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There was good practice at the MSF ERC that I took but it was all low speed. I was probably doing 40+ when I decided I wasn't going to make the light. My hubby on the other hand stopped with NO drama whatsoever.
Keep practicing them. The only way to get better is to get accustom to how to use the front and rear in combination. That way the next time you'll have a better feel for pressure on each.

I remember the first time I experienced that. My rear tire started to slide out and I released it and got a big wiggle when it came back in line with the bike. :)
 

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There was good practice at the MSF ERC that I took but it was all low speed. I was probably doing 40+ when I decided I wasn't going to make the light. My hubby on the other hand stopped with NO drama whatsoever.
Stop lights were a pain for me until I started picking a point of no return. I had the same problem as you making quick stops at lights because I didn't think I could make it. Now, when I approach a green light I start thinking about a point where I can no longer stop. When I hit that point and the late changes to yellow, I just speed up a little and keep going. If it is before that point of no return, I'm prepared to slow down. Of course, ya got to be ready for the left turners tryin to make the yellow also.

Practicing moderate speed stops 30-40 mph is also important. I try to practice these stops a least once a week. General start at 20mph and work my up to 40mph in 5mph steps. My goal is to stop as quickly as possible without locking either wheel.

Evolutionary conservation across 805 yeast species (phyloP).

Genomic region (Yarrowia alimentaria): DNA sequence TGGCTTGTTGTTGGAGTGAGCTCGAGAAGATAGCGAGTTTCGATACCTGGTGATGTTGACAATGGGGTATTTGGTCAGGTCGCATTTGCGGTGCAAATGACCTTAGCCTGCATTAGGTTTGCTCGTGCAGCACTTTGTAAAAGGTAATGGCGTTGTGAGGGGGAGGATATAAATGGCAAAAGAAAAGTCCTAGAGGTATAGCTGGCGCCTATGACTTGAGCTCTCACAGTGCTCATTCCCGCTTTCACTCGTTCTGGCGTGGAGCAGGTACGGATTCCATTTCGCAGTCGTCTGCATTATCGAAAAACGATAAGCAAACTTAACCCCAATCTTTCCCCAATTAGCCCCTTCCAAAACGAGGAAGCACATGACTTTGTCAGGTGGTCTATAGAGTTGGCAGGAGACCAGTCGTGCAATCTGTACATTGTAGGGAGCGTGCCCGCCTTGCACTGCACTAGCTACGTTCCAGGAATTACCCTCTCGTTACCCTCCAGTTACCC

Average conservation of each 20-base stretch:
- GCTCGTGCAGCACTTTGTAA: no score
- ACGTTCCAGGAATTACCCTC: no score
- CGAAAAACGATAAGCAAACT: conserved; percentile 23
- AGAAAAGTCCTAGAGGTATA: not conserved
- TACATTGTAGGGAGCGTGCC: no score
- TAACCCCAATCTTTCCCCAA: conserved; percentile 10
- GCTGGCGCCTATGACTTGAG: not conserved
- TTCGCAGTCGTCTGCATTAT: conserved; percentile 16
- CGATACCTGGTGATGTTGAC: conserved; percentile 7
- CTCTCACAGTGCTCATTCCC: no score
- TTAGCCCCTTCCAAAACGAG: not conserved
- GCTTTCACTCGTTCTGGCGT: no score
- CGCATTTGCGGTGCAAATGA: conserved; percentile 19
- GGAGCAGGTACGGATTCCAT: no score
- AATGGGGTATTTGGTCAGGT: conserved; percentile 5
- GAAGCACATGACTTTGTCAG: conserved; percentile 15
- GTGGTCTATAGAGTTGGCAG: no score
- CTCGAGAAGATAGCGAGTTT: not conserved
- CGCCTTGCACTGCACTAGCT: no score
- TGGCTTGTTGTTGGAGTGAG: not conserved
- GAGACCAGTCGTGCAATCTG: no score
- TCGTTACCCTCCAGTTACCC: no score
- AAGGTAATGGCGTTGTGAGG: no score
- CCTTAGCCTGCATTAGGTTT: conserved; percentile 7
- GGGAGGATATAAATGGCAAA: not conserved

BTW, good job keepin it up.
 

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Discussion Starter #9
Do some bikes need to be in neutral to start?
Yes, unfortunately they do, I think it's unsafe. It is not too bad to start and then quickly drop down to 1st but trying to find neutral while you are sitting at a light with traffic behind you must suck pretty bad.
 

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Discussion Starter #10
Keep practicing them. The only way to get better is to get accustom to how to use the front and rear in combination. That way the next time you'll have a better feel for pressure on each.

I remember the first time I experienced that. My rear tire started to slide out and I released it and got a big wiggle when it came back in line with the bike. :)
Yeah I was wondering if I would have just let off the back brake completely and it started to spin again, if that would have made the control worse. Hubby thought I was going to drop it. I felt the wiggle but I just held it and luckily didn't end up in the intersection. I was mostly embarrassed by the very dramatic squealing noise I was making.